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Preparing E-mails Using E-mail Etiquette

Learning Objectives
Define e-mail. List the parts of an e-mail and an e-mail header. List rules for e-mail etiquette.

Terms

acronym attachment Bcc Cc e-mail e-mail address etiquette flaming

forward junk mail netiquette reply reply to all server signature

Have you used e-mail?

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Why do businesses and individuals use e-mail?

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E-mail
a written electronic message sent from computer to computer. It is often a requirement of employment for employers to stay in touch with employees in a paperless office.

E-mail Address

a name or number given to an Internet or network account, usually consisting of userID@system.institution.type.

i.ehow.com

Attachment

an additional file such as a document, photograph, or other file is sent with the e-mail message.
Most

e-mails may be accessed at any time of day. E-mail is efficient and cost-effective communication. Most e-mail receives a quick response.

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E-mail Constraints

e-mail is written communication that prevents the sender and receiver from utilizing the added interpretation of emotion or body language revealed in a face-to-face conversation. Most messages are sent through an e-mail service or a company server
A

computer in a network used to provide services, which may be monitored).

E-mail Addresses

Many service providers allow e-mail addresses to be saved and stored in an address book for ease of organization.

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Parts of an e-mail

Header
From To

Date
Subject

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From
This lists the senders e-mail address. The header may also list the actual name of the sender, when the sender has recorded this information with the e-mail service.

To
This indicates to whom the message is being sent. Original messages may be sent to more than one recipient.

Date (and often time)


This refers to when the message was sent. Time stamps are often issued by the email server.

Subject
This contains the topic of the message. When no subject is included, some e-mail services deliver the message to junk mail

an

e-mail file for messages from senders not found in the receivers address book.

Other E-mail Options


Forward Reply Cc Bcc Attachments Signature

Forward

a feature that allows the sender to pass the message to another recipient, including attachments.

Reply
a feature that allows the recipient to respond to a message from the sender. Many e-mail services allow the recipient to change the original message when replying.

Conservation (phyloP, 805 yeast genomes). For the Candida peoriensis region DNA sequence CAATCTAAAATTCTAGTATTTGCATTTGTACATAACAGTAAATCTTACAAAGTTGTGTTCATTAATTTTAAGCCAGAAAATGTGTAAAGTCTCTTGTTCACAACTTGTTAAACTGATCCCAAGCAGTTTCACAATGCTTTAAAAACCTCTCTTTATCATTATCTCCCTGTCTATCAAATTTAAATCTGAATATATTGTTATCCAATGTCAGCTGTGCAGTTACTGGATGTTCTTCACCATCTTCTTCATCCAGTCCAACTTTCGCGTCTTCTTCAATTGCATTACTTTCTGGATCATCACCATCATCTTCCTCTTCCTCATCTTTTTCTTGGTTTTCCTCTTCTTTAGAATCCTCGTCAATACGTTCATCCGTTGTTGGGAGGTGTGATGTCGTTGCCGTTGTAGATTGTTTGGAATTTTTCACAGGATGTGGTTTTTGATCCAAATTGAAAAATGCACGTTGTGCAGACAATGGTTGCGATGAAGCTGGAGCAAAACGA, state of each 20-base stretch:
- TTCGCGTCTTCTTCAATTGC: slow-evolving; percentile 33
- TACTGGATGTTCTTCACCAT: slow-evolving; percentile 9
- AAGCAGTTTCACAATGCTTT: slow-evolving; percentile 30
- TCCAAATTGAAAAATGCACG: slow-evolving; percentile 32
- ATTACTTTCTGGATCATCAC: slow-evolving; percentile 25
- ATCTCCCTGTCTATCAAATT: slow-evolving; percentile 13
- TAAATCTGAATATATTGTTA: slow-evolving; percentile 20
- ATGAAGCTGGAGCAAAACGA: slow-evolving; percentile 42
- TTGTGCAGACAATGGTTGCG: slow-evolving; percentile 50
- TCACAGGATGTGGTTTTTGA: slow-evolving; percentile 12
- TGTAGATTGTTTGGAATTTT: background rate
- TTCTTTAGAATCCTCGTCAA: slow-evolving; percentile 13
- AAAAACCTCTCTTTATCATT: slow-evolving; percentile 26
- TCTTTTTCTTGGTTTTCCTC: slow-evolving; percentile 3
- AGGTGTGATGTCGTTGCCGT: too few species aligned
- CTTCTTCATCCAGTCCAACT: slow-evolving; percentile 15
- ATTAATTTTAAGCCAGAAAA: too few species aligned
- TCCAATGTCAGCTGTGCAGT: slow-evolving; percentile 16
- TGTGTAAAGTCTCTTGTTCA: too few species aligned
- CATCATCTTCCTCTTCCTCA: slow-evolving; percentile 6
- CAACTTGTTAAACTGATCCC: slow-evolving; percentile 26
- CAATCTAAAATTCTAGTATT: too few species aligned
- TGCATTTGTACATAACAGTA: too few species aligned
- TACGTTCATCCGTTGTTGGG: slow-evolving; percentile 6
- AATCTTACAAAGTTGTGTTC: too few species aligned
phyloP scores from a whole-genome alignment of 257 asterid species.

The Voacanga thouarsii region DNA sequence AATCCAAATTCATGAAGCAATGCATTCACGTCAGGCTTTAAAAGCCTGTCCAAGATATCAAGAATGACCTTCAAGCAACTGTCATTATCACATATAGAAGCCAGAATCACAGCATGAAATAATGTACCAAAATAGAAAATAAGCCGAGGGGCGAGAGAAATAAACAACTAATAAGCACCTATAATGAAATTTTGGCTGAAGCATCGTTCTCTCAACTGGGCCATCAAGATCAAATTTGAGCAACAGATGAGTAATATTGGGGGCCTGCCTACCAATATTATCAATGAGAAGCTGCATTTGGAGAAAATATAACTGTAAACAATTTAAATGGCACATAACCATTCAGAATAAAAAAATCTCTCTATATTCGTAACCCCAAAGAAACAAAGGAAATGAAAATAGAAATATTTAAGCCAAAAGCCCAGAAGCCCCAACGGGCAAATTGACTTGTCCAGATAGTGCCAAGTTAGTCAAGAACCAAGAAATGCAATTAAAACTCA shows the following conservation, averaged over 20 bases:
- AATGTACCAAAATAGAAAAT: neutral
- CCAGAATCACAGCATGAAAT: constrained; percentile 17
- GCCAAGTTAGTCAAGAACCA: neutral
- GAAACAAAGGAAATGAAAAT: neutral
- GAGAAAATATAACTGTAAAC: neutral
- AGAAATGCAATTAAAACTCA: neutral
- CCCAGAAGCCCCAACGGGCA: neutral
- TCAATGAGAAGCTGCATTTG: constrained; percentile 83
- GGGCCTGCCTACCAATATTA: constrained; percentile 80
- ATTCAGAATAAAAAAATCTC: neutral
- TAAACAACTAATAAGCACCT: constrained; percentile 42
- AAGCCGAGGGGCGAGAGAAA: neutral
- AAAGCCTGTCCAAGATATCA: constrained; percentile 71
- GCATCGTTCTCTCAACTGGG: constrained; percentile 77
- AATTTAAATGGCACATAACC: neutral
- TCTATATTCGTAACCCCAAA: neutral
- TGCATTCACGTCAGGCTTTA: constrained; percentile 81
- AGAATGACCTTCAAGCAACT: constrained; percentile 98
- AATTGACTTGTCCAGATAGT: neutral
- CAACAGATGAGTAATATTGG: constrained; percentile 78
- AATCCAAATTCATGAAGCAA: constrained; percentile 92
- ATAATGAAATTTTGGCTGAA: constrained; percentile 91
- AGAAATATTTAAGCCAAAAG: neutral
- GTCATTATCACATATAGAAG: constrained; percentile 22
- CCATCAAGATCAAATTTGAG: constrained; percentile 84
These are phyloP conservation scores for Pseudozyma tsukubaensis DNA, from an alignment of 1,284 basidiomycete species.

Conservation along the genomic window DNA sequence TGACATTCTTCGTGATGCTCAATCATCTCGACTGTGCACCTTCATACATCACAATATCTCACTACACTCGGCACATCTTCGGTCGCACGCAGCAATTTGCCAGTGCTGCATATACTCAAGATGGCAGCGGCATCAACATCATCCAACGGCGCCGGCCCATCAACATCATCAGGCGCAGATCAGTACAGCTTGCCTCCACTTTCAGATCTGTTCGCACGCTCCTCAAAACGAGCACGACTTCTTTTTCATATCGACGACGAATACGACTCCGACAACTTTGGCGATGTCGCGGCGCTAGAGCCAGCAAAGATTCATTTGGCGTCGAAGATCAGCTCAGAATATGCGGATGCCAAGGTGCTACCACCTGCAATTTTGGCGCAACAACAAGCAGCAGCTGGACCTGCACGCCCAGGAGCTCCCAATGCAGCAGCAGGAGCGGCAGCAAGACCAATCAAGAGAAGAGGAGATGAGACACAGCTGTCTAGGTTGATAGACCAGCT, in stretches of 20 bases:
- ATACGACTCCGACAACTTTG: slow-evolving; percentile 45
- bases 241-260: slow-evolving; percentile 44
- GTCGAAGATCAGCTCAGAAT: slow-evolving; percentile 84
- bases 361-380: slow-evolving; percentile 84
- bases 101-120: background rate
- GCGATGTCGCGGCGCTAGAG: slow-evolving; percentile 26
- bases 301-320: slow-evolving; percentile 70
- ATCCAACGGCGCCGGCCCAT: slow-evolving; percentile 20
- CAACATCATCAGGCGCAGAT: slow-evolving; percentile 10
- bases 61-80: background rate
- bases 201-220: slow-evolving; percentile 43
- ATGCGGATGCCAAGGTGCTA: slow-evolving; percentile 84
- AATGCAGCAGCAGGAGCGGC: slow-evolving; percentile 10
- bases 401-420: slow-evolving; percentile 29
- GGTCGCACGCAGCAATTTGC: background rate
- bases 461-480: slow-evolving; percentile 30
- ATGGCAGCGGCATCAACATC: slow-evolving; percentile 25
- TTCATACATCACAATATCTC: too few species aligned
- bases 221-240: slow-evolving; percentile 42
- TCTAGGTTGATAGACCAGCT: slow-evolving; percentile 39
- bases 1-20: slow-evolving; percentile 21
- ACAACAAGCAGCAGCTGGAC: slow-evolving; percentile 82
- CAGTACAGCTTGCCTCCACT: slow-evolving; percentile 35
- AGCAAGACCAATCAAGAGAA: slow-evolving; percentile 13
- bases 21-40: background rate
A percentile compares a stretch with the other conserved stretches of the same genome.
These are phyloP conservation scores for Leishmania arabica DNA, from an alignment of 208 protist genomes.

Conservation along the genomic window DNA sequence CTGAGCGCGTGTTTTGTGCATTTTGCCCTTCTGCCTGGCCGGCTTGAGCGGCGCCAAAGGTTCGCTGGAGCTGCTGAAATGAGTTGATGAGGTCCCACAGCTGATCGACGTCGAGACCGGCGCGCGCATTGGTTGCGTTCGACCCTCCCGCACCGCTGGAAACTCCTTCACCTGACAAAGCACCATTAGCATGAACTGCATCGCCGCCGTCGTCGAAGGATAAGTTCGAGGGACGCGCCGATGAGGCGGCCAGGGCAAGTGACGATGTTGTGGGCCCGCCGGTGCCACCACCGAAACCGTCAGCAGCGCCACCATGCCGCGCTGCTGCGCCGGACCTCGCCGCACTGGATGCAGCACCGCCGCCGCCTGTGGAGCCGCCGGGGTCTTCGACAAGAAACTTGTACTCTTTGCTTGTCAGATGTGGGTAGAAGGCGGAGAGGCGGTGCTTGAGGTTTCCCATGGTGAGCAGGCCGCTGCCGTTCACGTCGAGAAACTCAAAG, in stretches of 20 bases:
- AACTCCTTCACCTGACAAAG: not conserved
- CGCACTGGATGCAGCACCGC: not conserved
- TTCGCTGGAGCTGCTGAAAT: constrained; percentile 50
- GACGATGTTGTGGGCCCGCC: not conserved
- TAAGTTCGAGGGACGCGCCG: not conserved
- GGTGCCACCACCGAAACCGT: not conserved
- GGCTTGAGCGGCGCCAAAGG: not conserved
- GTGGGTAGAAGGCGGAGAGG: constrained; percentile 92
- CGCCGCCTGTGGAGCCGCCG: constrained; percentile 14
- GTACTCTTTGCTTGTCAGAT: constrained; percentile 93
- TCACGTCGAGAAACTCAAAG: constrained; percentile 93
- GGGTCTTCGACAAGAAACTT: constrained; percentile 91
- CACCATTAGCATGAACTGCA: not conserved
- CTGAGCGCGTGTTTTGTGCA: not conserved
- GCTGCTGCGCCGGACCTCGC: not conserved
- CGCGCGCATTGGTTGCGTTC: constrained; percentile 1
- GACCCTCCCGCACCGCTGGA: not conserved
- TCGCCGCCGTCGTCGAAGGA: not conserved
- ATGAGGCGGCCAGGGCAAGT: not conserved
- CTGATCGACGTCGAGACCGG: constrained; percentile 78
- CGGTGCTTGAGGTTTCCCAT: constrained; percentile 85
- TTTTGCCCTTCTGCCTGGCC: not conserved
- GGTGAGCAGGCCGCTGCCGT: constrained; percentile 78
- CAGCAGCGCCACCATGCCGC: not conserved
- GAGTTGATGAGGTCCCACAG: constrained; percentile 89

Cc
a feature for sending an original message to the prime recipient and to other interested parties. When using Cc, all recipients see who is receiving the message. Cc originally meant carbon copy and has transitioned to courtesy copy.

Bcc

a feature similar to Cc except that Bcc recipients will be invisible to other recipients.

Attachments

other files sent with the message.

Signature
a sign-off feature that allows the sender to create additional information for the receiver. Signatures may be saved and pasted to the end of any e-mail. Signatures often list the senders business name, address, telephone number, etc.

Body of E-mail

the area where the narrative message is entered.

What is an etiquette?

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Etiquette

proper conduct or manners for producing an e-mail message is called an etiquette etiquette for the Internet.

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An etiquette

Be sure to include a subject line.


Some

e-mail services sort incoming messages by subject for the recipient.

Consider using a Bcc to keep e-mail addresses private or to ensure that the To: area of the message remains a small size (recipients need not scroll past several listings to arrive at the body of the message).

Netiquette, cont
Write clear and concise messages. Write short sentences and short messages. Avoid double spacing your messages as e-mail requires recipients to scroll through messages without the benefit of highlighting or marking the message as one might on a printout.

Netiquette, cont.

Avoid the use of all capital letters.


Capitalizing

all letters is considered shouting

or flaming. Avoid using red color font. The recipient may consider this hostile.

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Netiquette, cont.

When replying to a message, consider deleting part of the original message to save space on the screen.
Retain

the part of the senders message to which you are responding.

Avoid using the reply to all function as this sends your response to all recipients of the email.
Ask

yourself, Does everyone need to know this information?

Netiquette, cont.

E-mail is an official written document.


Do

not write something that you would not say to the recipient in person. Consider e-mail a formal message, and keep it professional.

Avoid acronyms (abbreviations using the beginning letters of words) because not everyone will know the meaning
(e.g.,

BFF = best friends forever and HAGW = have a good weekend).

Netiquette, cont.

Use proper grammar.


conduct

a spell check of your messages.

Use simple fonts.


Computers

may have a limited number of fonts available for e-mail use. Using a small or compact font keeps the message in a more confined area.

Netiquette, cont.

Be specific.
State

terms and conditions clearly to avoid miscommunication, especially when providing information about times, places, or people. Being clear and concise in the original message prevents future e-mail requests for directions, times, phone numbers, contact person, etc. Most recipients ask, Why do I need this e-mail? or What is expected of me?